Former Pensions Minister Steve Webb says: ‘It is deeply frustrating for people to hand over large amounts of money into what can seem like a black hole where nothing seems to be happening and no-one can give an answer.’

Webb, who is now a partner at LCP and This is Money’s pension columnist, says of the reader experiences we highlight today: ‘These cases show delays both with HMRC crediting contributions to accounts and DWP then updating state pension records.’

‘Whilst a move to a digital online service could streamline the process, the government needs to make sure that it has the capacity to deal with a potential surge in top-ups.

‘There is a risk that if the promised digital service goes ahead it could create a fresh wave of contributions leading to new delays. 

There is a risk that if the promised digital service goes ahead it could create a fresh wave of contributions leading to new delays 

Former Pensions Minister Steve Webb 

‘It is vital that HMRC and DWP plan ahead and put enough staff in place to make sure that the whole system does not fall over as a result.

‘There also need to be improved routes in to HMRC and DWP for people contributing from outside the UK who can find it exceptionally difficult to find out what is going on and who may be excluded from any new digital service if they cannot access it via the Government Gateway system.’

Liberal Democrat Work and Pensions spokesperson, Wendy Chamberlain, says: ‘Why this Government can’t meet basic standards such as keeping track of tax payer money astounds me.

‘If a bank was losing customer money at this rate, they’d be facing a national scandal and investigation. We should expect more from our elected representatives not less.

‘These systems must be overhauled, starting with providing a proper receipting system for payments. I called on the Pensions Minister to commit to these reforms earlier this month, and will certainly do so again when I meet with him. There is no excuse for complacency when it comes to losing tax payers’ retirement savings.’

Former Pensions Minister Ros Altmann says: ‘There is clearly a huge backlog within DWP and the complexity of the state pension system, coupled with the need to liaise with the Treasury on people’s records, has caused worrying delays, that have unsettled people.

‘I am hoping that this will be resolved, but it is high time there was more coordination between departments so that one place can take charge of this.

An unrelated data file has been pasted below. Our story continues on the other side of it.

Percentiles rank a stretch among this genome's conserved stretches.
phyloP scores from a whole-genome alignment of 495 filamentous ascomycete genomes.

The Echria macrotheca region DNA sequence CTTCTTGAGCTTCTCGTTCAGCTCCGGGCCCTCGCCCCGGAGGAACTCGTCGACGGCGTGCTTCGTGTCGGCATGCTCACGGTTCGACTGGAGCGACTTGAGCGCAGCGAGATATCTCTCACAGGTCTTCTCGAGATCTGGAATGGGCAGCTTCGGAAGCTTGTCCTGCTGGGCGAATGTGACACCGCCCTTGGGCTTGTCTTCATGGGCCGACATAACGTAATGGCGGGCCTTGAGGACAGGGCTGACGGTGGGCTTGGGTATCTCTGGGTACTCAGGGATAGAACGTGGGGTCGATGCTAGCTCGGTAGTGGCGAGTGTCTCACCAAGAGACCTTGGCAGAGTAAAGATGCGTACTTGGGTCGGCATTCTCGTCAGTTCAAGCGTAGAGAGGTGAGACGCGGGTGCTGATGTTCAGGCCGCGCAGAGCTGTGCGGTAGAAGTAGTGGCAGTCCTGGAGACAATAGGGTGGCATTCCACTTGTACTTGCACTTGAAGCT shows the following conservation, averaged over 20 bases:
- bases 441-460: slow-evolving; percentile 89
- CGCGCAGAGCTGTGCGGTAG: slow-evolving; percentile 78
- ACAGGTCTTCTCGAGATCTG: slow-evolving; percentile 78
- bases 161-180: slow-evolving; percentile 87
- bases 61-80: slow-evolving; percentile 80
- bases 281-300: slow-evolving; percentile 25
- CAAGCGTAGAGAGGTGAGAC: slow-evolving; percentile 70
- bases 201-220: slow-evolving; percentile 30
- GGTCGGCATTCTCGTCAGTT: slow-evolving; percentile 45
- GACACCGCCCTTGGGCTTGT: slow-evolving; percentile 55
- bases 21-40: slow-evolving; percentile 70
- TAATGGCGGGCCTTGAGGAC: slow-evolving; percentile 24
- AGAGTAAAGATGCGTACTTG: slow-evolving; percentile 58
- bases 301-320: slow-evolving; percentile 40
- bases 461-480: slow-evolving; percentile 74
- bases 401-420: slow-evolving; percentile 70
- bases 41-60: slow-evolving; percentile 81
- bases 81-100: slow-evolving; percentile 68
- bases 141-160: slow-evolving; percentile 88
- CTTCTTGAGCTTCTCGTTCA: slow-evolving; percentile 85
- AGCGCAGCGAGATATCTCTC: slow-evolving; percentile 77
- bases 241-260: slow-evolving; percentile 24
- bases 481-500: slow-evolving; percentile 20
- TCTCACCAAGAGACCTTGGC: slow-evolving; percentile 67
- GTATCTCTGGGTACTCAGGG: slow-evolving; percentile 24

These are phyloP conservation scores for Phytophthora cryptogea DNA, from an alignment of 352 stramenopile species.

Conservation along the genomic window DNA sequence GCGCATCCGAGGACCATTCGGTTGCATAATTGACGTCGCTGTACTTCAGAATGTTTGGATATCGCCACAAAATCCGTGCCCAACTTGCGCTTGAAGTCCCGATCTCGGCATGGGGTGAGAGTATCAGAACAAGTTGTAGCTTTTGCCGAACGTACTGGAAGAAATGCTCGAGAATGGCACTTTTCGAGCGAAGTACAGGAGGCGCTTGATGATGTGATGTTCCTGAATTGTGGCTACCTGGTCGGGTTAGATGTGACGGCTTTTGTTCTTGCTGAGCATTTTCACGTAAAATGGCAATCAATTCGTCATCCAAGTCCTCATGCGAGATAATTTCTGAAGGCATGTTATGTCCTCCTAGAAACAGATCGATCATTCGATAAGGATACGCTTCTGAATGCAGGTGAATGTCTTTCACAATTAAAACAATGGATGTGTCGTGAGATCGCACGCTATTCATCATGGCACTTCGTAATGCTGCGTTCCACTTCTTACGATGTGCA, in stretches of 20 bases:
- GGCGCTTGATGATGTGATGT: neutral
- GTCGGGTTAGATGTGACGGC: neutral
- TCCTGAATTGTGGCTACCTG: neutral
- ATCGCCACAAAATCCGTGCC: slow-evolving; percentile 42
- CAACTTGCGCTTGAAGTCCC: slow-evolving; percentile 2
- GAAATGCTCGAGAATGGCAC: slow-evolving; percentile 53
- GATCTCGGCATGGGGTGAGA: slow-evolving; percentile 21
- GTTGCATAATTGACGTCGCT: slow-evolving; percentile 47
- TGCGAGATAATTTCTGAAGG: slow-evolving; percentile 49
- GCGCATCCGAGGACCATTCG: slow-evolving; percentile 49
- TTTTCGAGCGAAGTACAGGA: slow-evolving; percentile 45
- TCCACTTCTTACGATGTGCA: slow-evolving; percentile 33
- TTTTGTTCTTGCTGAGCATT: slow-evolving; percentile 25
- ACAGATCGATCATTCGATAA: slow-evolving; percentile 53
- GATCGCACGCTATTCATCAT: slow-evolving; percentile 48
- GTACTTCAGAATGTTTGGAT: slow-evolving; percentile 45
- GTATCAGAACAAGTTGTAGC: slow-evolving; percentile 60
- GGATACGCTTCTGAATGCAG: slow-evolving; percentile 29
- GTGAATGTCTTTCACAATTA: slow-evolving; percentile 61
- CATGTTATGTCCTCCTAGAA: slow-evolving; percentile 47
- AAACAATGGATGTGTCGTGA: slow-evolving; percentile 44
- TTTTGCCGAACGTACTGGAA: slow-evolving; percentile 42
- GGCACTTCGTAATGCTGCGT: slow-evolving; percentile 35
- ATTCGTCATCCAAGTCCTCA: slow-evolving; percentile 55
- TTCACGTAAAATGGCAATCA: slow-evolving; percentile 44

‘Something as important to people as their state pension – which for many is their only significant income after state pension age – needs to be dealt with efficiently.

‘I know that the DWP is trying hard to improve the situation, but clearly your case studies suggest there is lots more work to do.

What to do if your top-ups cash has gone missing 

Having trouble with top-ups? Email pensionquestions@thisismoney.co.uk

Please put STATE PENSION TOP UPS in the subject line.

Unfortunately we can’t reply to everyone, so it is a good idea to contact your MP too and ask them to help. Find your MP here.

Doing this will also raise awareness among politicians about state pension top-up failures, which This is Money readers have kept reporting to us for months.

‘I hope that people closest to pension age are being prioritised and receiving attention and responses very quickly, but of course those who are planning ahead also need to know their money is safe.’

Top-ups system is ‘sad and inefficient’

‘I grow increasingly concerned, given the HMRC’s glacial system, that I will reach pension age without having my voluntary NI payments being taken into account,’ a retired firefighter from Lancashire told This is Money.

Ian Taylor, 65, paid £5,700 in July but was still chasing up his top-ups five months later. After a call to HMRC in December, he says: ‘I had the distinct impression that they could not trace the payment.’

A promised letter did not arrive, but when he rang again in January he found out from a staff member his NI record had been updated.

‘She stated that the delay from when I first made the payment at the beginning of July last year was caused by them not knowing where the payment should be allocated!

‘In other words, they had received the payment, along with the 18-digit reference number that they themselves had supplied to me, but they hadn’t known what to do with it! I double-checked the number when it was given to me and my contemporaneous notes reflect this.